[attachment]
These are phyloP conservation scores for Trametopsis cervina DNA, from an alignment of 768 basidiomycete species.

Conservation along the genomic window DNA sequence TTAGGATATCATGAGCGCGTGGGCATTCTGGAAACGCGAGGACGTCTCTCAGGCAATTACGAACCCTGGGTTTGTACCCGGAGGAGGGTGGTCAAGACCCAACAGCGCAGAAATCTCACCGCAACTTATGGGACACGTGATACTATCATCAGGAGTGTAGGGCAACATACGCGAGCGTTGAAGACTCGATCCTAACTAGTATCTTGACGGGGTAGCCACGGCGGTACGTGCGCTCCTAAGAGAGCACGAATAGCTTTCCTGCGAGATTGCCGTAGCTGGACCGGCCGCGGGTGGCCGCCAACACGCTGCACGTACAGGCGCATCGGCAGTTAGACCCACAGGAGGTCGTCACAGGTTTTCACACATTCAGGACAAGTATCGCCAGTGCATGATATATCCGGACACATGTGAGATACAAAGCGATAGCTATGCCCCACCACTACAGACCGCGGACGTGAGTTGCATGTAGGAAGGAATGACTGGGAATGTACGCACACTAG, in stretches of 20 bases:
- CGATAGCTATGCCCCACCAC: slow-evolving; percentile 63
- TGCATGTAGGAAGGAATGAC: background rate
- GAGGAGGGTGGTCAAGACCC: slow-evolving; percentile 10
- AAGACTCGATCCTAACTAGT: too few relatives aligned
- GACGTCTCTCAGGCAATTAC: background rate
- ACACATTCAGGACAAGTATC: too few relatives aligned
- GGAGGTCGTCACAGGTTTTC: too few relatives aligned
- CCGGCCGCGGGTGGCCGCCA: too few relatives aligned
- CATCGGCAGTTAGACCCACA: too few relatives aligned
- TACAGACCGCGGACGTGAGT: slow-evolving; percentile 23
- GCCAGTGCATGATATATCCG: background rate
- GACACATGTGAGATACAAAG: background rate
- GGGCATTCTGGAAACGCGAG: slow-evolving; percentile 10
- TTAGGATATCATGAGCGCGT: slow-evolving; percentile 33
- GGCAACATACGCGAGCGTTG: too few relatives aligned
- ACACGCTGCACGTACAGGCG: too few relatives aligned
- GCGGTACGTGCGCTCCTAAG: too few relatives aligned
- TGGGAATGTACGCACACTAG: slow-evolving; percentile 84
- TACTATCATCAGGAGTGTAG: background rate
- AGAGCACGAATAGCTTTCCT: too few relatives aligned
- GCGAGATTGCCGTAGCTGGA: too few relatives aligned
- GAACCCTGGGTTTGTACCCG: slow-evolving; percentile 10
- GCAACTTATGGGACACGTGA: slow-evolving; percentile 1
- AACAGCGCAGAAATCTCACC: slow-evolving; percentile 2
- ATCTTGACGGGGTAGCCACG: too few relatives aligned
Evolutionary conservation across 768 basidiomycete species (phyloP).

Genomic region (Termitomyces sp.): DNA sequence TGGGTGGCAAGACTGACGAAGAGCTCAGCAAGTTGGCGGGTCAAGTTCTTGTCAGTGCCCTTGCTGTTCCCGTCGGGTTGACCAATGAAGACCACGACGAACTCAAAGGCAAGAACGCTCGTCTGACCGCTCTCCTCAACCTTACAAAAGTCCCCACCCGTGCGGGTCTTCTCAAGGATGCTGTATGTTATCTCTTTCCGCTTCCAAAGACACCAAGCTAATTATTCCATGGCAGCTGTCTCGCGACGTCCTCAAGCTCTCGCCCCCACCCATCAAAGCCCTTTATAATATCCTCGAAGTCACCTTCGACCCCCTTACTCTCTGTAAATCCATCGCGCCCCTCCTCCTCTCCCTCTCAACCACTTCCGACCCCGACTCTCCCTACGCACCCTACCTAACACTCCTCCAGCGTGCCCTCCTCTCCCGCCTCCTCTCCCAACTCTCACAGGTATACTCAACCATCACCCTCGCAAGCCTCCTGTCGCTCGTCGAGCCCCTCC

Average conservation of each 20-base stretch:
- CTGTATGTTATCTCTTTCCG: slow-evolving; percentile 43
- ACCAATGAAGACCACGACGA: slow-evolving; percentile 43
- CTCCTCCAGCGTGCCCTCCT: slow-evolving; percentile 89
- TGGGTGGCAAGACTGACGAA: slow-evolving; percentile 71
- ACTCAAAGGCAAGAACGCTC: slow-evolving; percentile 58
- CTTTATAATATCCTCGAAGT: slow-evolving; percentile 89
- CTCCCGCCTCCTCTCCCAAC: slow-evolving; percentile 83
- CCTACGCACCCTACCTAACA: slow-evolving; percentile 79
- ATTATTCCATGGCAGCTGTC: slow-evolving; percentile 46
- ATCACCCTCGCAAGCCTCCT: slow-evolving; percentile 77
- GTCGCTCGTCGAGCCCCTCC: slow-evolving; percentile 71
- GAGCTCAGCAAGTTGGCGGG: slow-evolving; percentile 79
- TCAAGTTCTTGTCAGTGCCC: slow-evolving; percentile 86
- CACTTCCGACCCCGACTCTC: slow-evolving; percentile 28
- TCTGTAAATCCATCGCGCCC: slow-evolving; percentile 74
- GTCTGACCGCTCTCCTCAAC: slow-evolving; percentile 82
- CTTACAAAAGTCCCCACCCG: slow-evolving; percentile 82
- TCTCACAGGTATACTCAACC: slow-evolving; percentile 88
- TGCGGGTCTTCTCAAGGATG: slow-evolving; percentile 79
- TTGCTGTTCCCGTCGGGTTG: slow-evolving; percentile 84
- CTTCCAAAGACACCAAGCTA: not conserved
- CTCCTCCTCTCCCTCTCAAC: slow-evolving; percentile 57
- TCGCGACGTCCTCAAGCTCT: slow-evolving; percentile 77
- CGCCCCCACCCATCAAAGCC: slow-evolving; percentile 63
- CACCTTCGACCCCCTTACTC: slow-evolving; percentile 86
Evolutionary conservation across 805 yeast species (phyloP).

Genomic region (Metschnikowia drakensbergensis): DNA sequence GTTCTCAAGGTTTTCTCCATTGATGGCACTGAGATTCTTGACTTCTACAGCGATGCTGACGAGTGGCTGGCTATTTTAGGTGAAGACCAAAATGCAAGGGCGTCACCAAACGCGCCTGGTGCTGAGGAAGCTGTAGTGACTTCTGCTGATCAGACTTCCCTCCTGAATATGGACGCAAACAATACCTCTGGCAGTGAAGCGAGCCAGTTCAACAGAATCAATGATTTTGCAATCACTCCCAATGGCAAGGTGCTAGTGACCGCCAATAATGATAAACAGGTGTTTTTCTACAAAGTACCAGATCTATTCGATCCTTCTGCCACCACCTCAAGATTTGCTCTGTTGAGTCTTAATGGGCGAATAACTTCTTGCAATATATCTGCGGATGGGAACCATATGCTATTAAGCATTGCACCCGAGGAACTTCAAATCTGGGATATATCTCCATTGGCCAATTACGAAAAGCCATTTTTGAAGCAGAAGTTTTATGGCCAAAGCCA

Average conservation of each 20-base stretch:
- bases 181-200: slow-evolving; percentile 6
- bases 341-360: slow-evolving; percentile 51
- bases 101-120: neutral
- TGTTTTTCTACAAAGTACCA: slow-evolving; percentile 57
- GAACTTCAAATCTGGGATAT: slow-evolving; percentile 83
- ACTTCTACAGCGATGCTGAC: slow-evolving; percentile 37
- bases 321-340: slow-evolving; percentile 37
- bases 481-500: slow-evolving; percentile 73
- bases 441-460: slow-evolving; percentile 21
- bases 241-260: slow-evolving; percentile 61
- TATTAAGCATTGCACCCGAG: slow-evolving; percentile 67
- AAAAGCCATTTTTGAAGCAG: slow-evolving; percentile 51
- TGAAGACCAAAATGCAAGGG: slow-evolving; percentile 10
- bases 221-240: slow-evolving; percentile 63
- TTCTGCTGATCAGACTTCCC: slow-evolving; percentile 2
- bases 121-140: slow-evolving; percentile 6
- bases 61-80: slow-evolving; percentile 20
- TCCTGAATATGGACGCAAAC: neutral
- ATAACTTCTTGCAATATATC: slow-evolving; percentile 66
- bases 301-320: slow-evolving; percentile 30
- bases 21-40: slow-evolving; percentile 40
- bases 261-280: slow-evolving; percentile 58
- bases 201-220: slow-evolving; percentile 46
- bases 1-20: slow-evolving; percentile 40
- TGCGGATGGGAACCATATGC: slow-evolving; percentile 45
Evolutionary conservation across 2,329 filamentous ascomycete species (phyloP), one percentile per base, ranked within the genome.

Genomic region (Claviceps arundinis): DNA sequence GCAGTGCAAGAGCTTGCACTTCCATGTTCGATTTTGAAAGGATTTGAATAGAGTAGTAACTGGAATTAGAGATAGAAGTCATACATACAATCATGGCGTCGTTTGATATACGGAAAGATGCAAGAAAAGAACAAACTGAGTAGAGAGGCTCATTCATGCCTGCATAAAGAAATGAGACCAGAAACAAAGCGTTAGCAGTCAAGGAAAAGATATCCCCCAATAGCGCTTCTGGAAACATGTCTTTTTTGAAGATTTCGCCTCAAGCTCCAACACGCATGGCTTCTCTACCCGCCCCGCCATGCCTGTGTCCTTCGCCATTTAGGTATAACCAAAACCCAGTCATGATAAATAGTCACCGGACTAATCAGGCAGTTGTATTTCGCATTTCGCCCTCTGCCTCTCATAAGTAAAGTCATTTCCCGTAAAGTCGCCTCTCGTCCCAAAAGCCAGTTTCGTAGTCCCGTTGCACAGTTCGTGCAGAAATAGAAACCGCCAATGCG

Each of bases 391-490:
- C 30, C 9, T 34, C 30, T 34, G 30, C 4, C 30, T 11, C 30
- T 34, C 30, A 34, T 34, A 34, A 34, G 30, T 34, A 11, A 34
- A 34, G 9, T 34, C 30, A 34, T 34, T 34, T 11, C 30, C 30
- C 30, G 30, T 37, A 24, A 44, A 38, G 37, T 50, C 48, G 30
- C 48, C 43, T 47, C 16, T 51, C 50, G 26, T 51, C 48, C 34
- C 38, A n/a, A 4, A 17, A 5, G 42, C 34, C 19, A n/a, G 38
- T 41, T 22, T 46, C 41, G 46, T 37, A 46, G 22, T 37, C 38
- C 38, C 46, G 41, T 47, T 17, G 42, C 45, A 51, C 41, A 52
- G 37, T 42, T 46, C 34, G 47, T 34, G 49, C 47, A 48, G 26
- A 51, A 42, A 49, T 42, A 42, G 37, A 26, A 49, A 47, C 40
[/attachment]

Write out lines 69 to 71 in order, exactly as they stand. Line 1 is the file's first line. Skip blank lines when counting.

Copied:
- TATTAAGCATTGCACCCGAG: slow-evolving; percentile 67
- AAAAGCCATTTTTGAAGCAG: slow-evolving; percentile 51
- TGAAGACCAAAATGCAAGGG: slow-evolving; percentile 10